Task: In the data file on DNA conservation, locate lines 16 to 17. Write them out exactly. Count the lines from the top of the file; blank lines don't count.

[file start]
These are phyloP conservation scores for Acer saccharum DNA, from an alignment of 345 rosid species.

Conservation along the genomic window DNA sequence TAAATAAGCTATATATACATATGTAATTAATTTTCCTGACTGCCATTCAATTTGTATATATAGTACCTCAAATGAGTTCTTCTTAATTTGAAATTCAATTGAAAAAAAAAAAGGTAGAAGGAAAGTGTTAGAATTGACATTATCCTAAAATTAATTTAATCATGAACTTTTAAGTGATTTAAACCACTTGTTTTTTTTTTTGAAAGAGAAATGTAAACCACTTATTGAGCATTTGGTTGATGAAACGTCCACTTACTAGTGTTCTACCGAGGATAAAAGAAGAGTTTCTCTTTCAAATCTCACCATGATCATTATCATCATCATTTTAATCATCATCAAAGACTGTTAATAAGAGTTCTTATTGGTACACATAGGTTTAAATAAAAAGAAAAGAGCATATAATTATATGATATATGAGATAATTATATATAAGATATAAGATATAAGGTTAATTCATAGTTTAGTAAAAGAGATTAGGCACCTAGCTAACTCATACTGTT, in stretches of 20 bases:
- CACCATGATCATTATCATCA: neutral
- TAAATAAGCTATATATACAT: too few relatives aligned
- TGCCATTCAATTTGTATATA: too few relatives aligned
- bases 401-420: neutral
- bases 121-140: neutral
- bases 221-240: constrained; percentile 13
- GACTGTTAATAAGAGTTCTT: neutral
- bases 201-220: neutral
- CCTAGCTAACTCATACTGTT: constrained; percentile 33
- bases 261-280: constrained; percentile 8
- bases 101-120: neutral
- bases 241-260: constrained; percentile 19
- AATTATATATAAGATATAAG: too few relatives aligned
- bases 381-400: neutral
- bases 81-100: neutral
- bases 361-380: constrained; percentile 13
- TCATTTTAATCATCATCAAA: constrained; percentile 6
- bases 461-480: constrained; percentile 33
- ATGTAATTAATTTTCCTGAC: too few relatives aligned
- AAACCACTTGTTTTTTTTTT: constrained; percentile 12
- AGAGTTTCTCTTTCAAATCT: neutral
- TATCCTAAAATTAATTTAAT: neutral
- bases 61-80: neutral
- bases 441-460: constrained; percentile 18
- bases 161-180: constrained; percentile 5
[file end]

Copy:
- bases 381-400: neutral
- bases 81-100: neutral